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The full case caption appears at the end of this opinion. Canadian Pacific Railway Company petitions for review of an order of the Surface Transportation Board (the Board or STB) barring it from transferring train dispatchers from Milwaukee to Montreal. We grant the petition. I. Canadian Pacific obtained permission from the Interstate Commerce Commission (ICC), the predecessor to the Board, to acquire the assets of the bankrupt Delaware and Hudson Railway Company. The ICC’s approval carried several conditions, including the so-called “New York Dock” employee protective conditions, which require railroads to reach an implementing agreement with employees, using arbitration if necessary, before carrying out an operating change that may result in the dismissal or transfer of employees. See New York Dock Ry.-Control-Brooklyn E. Dist. Term., 360 I.C.C. 60 (1979). As part of its plan to integrate the operations of Canadian Pacific and Delaware and Hudson, the railroad decided to move its train dispatching functions from Milwaukee to Montreal. Negotiations with the American Train Dispatchers Department of the International Brotherhood of Locomotive Engineers, the union that represents the dispatchers, failed to produce an agreement. The union invoked the New York Dock arbitration procedures, arguing that the proposed relocation was not within the scope of the transaction approved by the ICC. The arbitrator rejected that argument because the ICC’s decision had clearly acknowledged that Delaware and Hudson would be “fully integrated into the CP Rail system, both operationally and functionally.” The arbitrator therefore imposed an implementing agreement on terms suggested by the railroad. The union petitioned the STB to set aside the arbitrator’s decision. It argued that the arbitrator lacked jurisdiction to impose an implementing agreement because the relocation of dispatchers was not encompassed within the approved transaction. It also pointed out that moving dispatchers to Canada would place them outside the regulatory reach of the Federal Railroad Administration (FRA), which is responsible for railroad safety. The union included a letter from Edward En- glish, Director of the FRA’s Office of Safety Assurance and Compliance, to a Canadian Pacific executive. The letter noted that while there were “no existing laws or regulations directly preventing CP from relocating [dispatcher] positions to Canada,” the FRA was nevertheless concerned because American limits on hours of service could not be enforced extraterritorially, nor could Canadian employees be subjected to random drug testing. It asked the railroad to postpone the transfer “until the issues regarding compliance with applicable U.S. safety regulations are resolved.” The Board denied the union’s petition for review. It pointed out that review of arbitral decisions is very limited, under the standards of Chicago & N. W. Transp. Co. Abandonment, 3 I.C.C. 2d 729 (1987) (Lace Curtain), and it determined that the union had failed to demonstrate that the arbitrator exceeded his authority. It also rejected the union’s argument about safety, noting that “the petitioners’ safety concerns do not furnish a legal basis for reviewing the arbitrator’s decisions.” The union filed a petition for review before us, and it asked the STB to stay its order pending appeal. The Board refused, believing that the likelihood of success on the merits was small. (The union later moved for a voluntary dismissal with prejudice of its petition for review, No. 98-1476.) Three days before the transfer of the dispatcher positions was to take place, the union again asked the STB to reconsider its decision. This time, the union suggested that in making its earlier decision, the Board “did not have the benefit of the FRA’s considered judgment on these safety matters.” It attached copies of letters from Edward English to the president of the union and to a Canadian Pacific executive, as well as a letter from FRA Administrator Jolene Molitoris to the CEO of Canadian Pacific. The letters indicated that the FRA had “mounting concerns” about the safety implications of moving dispatchers to Canada based on the same maximum hours and drug testing issues mentioned in the first letter. Also mentioned was the possibility that American law enforcement agencies might not be able to protect a Canadian dispatching facility from terrorist attack. English and Molitoris stated that these concerns led the FRA to consider “initiat[ing] a rulemaking to require trains operating in the U.S. to be dispatched from U.S. soil.” Since the letters were not addressed to the STB, they did not ask the STB to take any action, but they did include a “request” that Canadian Pacific postpone the transfer of the dispatcher positions. The STB the next day–out of the blue–issued a three-paragraph order that stated in relevant part:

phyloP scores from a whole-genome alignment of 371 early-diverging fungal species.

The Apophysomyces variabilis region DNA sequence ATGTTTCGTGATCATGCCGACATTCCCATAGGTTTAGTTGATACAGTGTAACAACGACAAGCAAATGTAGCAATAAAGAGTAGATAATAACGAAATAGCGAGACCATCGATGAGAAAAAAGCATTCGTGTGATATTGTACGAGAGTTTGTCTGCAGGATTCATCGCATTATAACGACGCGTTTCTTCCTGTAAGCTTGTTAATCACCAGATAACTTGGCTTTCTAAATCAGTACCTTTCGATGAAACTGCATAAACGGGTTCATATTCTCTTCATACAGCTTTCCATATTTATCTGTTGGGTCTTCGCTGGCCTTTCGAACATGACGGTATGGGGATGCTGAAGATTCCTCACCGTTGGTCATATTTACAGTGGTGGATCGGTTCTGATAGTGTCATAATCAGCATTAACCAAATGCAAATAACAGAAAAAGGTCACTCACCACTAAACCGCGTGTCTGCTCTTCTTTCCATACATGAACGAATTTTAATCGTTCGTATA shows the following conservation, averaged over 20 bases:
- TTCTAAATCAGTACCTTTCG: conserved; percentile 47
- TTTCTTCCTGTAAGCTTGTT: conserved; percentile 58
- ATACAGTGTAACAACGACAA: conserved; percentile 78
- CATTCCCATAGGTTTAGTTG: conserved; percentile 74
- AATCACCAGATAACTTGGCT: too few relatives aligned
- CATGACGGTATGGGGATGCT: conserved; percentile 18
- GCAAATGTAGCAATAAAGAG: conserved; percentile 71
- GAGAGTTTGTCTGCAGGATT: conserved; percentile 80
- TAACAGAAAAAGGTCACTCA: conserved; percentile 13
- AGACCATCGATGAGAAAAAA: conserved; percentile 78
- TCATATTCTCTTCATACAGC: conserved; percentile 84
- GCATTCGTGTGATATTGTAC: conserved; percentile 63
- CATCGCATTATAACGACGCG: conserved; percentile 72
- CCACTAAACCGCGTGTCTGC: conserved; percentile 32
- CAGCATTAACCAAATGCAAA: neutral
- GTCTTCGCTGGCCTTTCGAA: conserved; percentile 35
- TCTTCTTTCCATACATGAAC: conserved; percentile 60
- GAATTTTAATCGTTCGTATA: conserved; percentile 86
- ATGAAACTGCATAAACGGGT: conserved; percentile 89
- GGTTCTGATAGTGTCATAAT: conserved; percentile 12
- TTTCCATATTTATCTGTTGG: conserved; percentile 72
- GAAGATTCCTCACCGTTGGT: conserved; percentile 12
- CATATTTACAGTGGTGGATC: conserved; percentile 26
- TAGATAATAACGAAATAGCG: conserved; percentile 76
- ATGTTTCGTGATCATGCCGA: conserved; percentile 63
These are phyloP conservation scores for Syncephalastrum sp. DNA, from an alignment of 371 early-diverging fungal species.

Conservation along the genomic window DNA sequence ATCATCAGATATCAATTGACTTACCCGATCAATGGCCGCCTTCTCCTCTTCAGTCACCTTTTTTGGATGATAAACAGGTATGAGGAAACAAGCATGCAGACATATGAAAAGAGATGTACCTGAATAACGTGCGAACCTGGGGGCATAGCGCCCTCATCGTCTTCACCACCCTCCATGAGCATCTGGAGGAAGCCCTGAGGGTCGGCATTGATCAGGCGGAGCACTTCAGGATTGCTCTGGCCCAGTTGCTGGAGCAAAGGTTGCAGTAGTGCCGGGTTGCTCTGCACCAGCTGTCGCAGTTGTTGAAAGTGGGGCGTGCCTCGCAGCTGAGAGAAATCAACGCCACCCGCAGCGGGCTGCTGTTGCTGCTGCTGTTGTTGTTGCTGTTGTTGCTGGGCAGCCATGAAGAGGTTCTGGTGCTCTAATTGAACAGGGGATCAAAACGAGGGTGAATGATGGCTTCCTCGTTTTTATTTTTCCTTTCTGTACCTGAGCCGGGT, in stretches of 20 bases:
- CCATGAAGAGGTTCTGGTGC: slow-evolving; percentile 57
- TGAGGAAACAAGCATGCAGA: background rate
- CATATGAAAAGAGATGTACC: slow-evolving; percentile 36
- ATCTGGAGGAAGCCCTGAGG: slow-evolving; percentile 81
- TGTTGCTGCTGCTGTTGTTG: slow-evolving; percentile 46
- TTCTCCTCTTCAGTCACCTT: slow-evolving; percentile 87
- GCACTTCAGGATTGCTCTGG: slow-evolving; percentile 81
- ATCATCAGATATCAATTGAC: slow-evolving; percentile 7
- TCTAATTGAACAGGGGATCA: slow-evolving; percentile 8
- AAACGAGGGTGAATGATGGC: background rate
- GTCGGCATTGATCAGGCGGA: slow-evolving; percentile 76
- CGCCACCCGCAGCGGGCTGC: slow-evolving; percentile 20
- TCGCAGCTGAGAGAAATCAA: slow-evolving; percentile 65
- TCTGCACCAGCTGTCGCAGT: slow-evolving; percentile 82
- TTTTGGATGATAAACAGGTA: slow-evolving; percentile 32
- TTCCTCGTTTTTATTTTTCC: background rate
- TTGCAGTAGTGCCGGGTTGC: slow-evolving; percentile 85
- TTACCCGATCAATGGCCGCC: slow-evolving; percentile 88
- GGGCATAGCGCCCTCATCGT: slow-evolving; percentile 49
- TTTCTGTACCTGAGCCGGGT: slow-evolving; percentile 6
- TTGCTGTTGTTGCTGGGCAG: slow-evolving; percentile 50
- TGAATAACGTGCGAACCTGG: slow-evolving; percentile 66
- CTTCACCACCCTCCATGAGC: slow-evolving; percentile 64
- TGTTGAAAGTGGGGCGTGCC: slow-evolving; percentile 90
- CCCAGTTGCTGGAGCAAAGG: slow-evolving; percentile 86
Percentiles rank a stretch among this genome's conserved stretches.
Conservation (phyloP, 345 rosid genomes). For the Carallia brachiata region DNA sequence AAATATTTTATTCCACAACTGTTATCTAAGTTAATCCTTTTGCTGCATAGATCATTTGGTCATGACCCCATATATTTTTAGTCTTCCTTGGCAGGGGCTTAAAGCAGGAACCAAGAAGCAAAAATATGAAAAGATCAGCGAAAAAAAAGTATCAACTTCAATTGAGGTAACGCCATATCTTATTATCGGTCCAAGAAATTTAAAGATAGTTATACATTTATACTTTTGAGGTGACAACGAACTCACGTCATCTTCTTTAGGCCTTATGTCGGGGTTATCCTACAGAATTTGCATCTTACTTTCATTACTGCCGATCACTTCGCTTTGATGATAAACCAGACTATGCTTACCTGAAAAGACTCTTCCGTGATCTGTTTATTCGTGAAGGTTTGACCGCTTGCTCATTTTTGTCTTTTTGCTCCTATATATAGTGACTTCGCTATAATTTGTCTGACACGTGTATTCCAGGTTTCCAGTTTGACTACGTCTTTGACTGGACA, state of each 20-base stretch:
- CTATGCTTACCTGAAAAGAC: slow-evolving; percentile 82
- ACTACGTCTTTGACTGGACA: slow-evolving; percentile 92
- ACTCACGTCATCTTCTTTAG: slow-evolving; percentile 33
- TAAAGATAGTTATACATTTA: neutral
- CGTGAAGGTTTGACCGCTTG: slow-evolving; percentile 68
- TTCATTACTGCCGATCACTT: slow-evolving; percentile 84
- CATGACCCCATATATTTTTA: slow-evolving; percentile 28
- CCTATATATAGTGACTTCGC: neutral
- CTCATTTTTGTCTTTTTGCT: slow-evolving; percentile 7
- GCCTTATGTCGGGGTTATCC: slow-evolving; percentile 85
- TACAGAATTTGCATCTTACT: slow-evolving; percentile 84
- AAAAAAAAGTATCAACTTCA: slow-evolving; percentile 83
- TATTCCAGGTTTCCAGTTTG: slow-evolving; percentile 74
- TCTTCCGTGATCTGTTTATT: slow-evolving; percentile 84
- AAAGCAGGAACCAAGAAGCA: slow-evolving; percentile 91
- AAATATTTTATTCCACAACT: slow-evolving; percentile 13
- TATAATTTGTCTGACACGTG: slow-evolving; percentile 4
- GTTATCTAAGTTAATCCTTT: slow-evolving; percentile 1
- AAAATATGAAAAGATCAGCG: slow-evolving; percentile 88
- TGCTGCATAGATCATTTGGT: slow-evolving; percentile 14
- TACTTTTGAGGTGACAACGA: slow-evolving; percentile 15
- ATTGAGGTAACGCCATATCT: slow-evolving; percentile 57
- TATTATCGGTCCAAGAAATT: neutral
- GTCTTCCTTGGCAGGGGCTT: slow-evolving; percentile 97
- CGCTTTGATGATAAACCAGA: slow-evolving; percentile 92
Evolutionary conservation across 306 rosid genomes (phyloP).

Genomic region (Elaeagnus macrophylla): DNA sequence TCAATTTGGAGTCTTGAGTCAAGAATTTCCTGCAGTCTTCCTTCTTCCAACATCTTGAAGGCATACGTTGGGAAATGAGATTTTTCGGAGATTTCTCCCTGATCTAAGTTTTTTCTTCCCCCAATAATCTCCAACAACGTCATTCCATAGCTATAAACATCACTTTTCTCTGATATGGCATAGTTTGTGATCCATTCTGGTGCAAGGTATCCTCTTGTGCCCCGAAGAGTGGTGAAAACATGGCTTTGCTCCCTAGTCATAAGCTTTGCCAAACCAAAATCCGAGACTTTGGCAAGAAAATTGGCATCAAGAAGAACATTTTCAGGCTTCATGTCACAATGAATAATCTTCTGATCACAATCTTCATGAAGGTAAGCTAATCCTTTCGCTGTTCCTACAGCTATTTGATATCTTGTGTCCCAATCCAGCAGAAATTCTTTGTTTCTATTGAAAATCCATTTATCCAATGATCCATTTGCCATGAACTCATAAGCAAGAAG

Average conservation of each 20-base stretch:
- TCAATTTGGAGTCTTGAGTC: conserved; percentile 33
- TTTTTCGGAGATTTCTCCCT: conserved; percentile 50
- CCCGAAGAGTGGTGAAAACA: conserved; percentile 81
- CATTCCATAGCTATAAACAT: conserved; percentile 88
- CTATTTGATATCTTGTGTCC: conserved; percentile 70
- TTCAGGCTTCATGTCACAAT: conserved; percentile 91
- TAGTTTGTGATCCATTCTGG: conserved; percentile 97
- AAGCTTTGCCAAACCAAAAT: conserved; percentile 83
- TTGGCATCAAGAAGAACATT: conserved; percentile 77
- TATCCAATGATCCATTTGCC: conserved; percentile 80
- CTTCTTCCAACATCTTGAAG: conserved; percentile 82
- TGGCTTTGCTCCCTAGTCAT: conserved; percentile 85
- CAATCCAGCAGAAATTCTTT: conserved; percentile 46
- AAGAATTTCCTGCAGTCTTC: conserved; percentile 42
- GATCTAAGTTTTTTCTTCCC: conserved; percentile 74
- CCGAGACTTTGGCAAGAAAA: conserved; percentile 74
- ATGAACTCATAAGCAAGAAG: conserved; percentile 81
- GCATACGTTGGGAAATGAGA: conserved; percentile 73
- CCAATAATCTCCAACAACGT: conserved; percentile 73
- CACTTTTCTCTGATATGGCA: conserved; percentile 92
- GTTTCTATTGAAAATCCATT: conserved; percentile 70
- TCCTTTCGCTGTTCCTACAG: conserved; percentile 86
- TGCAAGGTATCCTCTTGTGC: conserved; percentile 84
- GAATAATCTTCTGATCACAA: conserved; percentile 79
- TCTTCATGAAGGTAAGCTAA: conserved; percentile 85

The Board now has in the record for the first time a definitive statement from the FRA that these positions should not be moved. Given this statement by FRA that the transfer of these positions could adversely affect rail safety, we will not allow their transfer to go forward under the authority of our labor conditions. Therefore, the carriers are hereby ordered to refrain from consummating their transaction by effecting these transfers until we have been advised that the safety concerns of FRA have been satisfied.